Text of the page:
With Dr. June Robinson's leadership, Project Skin Watch is an educational research study that aims to teach melanoma patients and their partners how to perform accurate skin checks to promote early detection of skin cancer. This novel study was recently awarded a Research Project Grant (RO1) from the National Institutes of Health.
When melanoma is detected in its early stages, the 5-year survival rate is nearly 100 percent. According to Dr. Robinson, if those at high-risk know how to properly conduct skin checks and have a comfort level, they will likely have less anxiety, make fewer unnecessary visits to the doctor for skin checks, and ultimately have lower medical costs. Since only 16 percent of melanomas are found by physicians, direct patient education is especially important. If Dr. Robinson can prove her hypothesis that those at high-risk can learn how to perform accurate skin checks, this study can be expanded to include more academic centers across the nation. Some of the tools within this study, such as the Project Skin Watch Workbook, could be distributed to other study centers and could eventually be converted to the web, an i-pad application, etc.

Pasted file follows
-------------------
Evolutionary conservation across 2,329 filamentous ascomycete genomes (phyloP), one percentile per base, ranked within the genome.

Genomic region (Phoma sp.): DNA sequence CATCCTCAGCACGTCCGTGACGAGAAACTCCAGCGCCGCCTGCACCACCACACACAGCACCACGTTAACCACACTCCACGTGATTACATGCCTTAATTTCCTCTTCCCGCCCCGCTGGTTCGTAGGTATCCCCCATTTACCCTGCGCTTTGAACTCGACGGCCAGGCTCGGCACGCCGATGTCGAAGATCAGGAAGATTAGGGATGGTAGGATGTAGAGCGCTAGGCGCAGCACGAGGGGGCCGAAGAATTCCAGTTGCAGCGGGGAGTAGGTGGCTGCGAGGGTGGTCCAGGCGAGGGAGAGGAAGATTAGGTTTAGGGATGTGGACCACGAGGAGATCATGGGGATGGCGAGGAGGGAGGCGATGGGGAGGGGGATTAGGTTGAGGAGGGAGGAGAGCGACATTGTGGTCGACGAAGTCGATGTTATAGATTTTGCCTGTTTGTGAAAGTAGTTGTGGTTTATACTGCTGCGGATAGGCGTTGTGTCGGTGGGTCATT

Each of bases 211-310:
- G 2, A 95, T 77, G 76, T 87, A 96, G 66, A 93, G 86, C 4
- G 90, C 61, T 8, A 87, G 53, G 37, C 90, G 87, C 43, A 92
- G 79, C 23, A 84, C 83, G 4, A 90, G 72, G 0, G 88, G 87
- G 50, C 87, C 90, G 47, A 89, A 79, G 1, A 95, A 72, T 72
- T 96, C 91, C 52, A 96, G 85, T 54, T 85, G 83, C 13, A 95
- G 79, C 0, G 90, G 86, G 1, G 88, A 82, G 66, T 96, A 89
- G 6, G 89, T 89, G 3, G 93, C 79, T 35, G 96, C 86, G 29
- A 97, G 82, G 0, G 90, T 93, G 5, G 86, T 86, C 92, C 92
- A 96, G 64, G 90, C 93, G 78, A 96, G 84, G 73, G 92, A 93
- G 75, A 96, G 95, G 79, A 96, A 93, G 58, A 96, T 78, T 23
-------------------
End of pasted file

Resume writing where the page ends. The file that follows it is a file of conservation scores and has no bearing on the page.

Within Project Skin Watch, the research team is working to enroll 430 couples in the study over a 2-year window. A 2-year period of time is when most patients have the potential to develop another melanoma. The couple comprises the patient who is at high-risk for melanoma and a partner who is able to attend visits and help the patient perform full-body skin checks. Each patient completes a baseline survey and participates in an in-person intervention or reviews a workbook with his or her partner. Every four months, the patient receives a full skin exam from Dr. Robinson. Patients learn how to use the ABCDE scoring system (1-3 scale for B, C, and D), as well as a magnifying glass and ruler to help view and measure moles.